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Special Land Acquisition Officer Vs. Maharani Biswal & Ors.


1. The present appeal is filed against the judgment and order dated 04.10.2001 passed by the High Court of Orissa whereby the High Court, vide a common judgment, dismissed First Appeal No. 428 of 1990 filed by the Special Land Acquisition Officer and partly allowed First Appeal No. 369 of 1990 filed by the Respondents herein.

2. The issue that falls for consideration in the present appeal is whether the assessment and determination of compensation awarded to the respondents for acquisition of their land and increasing it from Rs. 10,000/- to Rs. 75,000/- per acre is on the higher side and is a proper reflection of the market price of the land.

3. The facts leading to the filing of the present case are that Land measuring Ac. 4.98 decimals appertaining to Plot Nos. 6588/6861, 6567, 6576, 6565, 6561 to 6564, 6581, 5873, 6566 and 6560 under Khata No. 88 situated in village Lodhani under Parajang Police Station in the District of Dhenkanal was notified to be acquired for Parajang Distributory as per Revenue Department declaration No. 9420 dated 18.02.1987. The Land Acquisition Officer vide order dated 02.03.1988 granted compensation for the acquired land at the rate of Rs. 3100/- (Taila Land) and Rs. 5490/- (Sarad Land) per acre. The owner- claimants received the compensation so determined under protest and moved the Ld. Subordinate Judge by L.A. Misc. No. 37/88 under Section 18 of the Land Acquisition Act, 1894 (hereinafter referred to as "the Act") against the order of the Land Acquisition Officer dated 02.03.1988.

4. The Ld. Subordinate Judge, after receiving evidence, by an order dated 06.09.1990, determined the compensation of the acquired land at the rate of Rs. 10,000/- per acre.

5. Aggrieved by the aforesaid order of the Ld. Subordinate Judge dated 06.09.1990, the claimants filed First Appeal No. 369 of 1990 and the Land Acquisition Officer filed First Appeal No. 428 of 1990 before the High Court of Orissa. The High Court vide order dated 04.10.2001, by a common judgment, dismissed First Appeal No. 428 of 1990 filed by the Land Acquisition Officer and partly allowed First Appeal No. 369 of 1990 filed by the claimants and thereby enhanced the compensation of the said land from Rs. 10,000/- per acre to Rs. 75,000/- per acre.

6. Aggrieved by the aforesaid order dated 04.10.2001, the Land Acquisition Officer has filed this appeal, upon which, we heard the learned counsel appearing for the parties.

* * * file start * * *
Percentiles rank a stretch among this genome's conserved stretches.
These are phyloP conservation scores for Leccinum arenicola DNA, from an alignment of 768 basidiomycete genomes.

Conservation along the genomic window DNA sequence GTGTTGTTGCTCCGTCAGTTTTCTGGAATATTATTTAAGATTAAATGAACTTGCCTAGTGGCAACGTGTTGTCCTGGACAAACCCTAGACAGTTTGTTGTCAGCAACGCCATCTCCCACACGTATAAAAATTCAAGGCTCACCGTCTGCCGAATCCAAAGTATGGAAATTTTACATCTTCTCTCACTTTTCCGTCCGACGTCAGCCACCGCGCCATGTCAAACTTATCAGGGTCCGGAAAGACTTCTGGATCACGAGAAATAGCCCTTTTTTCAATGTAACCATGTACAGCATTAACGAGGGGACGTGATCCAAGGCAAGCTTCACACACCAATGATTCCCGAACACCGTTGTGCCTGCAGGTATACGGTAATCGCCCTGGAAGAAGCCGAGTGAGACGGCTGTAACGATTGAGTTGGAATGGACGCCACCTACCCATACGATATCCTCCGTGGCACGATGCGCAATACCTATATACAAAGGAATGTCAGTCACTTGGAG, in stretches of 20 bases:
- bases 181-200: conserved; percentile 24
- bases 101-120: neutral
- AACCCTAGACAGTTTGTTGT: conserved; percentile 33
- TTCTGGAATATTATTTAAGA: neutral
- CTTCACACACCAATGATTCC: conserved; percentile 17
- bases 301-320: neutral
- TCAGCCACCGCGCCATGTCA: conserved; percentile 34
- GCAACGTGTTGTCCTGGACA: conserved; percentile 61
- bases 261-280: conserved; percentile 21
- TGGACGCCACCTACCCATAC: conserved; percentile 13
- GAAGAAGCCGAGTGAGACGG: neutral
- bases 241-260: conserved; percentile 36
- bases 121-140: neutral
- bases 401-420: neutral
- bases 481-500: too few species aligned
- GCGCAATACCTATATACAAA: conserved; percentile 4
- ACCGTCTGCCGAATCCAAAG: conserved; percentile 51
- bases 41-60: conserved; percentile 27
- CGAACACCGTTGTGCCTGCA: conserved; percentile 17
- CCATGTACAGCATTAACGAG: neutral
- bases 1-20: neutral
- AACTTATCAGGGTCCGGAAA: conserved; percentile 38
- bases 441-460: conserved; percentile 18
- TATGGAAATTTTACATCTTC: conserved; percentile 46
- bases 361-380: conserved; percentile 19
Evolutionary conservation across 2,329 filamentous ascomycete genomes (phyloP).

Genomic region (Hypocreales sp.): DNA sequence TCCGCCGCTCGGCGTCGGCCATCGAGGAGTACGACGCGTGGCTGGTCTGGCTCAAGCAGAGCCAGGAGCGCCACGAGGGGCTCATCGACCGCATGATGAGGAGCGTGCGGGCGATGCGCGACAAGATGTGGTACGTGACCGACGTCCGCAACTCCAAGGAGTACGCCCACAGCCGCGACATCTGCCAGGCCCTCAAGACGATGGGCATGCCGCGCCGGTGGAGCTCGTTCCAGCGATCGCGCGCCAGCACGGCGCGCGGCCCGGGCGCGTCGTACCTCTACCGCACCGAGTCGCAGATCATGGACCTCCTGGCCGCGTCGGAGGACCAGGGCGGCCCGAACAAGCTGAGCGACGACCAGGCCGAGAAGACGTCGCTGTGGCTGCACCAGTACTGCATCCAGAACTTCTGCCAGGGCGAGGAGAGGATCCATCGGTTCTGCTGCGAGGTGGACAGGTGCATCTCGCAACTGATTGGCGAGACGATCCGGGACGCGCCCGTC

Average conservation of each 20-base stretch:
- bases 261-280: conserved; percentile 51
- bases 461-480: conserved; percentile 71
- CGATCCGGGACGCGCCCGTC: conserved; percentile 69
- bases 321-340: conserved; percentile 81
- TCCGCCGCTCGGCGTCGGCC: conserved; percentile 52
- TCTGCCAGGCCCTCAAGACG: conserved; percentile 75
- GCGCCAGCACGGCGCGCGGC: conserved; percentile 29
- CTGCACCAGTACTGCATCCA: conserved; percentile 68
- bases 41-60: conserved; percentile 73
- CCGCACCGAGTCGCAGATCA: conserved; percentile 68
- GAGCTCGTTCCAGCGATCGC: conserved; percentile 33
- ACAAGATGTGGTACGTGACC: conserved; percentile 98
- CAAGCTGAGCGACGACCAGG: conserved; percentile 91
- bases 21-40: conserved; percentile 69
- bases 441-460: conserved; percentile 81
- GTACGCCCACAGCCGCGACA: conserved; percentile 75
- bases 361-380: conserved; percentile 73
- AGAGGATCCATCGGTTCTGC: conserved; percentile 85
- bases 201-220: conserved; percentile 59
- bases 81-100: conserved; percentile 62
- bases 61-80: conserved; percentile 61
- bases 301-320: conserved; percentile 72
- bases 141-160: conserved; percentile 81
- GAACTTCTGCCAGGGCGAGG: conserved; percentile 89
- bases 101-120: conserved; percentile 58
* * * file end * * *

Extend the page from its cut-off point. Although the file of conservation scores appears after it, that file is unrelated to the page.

7. The learned counsel appearing for the appellant drew our attention to the impugned judgment and order passed by the High Court and by making reference to the same, the counsel submitted that despite clear findings recorded by the Reference Court determining compensation of the land acquired at Rs. 10,000/- per acre on proper appreciation of the documentary as also of oral evidence on record, it was not justified for the High Court to enhance the compensation to Rs. 75,000/- per acre without properly appreciating the documents on record.

8. He also submitted that the High Court relied upon the sale deeds by which very small pieces of land were sold and transferred. He, therefore, submitted that the price at which such small pieces of lands were sold did not reflect the correct market value. Moreover, he submitted that the land was not much developed as there were hardly four or five houses in the vicinity. He drew our attention to the evidence led before the court to substantiate his claim. He also submitted that expenses were required to be incurred by the Government to make the acquired land fit for the purpose for which it was being acquired. It was submitted that in that regard, deduction was required to be made as certain lands were going to be lost for which deduction was called for as has been repeatedly held by this Court, but that was not done by the High Court in the present case and, therefore, the judgment and order is required to be set aside and quashed.

9. Counsel appearing for the respondents however, refuted the aforesaid submissions while submitting that the aforesaid sale deeds relate to lands, which are located near the acquired land and so they were the best guide to determine the compensation and, therefore, the High Court was justified in relying on the said sale deeds and arriving at a just and fair compensation.

10. In order to appreciate the aforesaid contentions of the counsel appearing for the parties, we have ourselves scrutinized the records. The entire burden is placed on respondent to prove and establish that they are entitled to more than Rs. 3,100/- per acre which was determined by the Land Acquisition Officer. In order to prove the said fact, the respondent examined four witnesses and relied upon five sale deeds which were exhibited as Ext. 3 which is dated 14.9.1988, Ext. 4 dated 15.4.1985, Ext. 5 dated 25.5.1984, Ext. 6 dated 15.7.1985, whereas the Respondents' claimants also relied on Ext. 7 to show the location of G.P. Office and Grain Gola Office.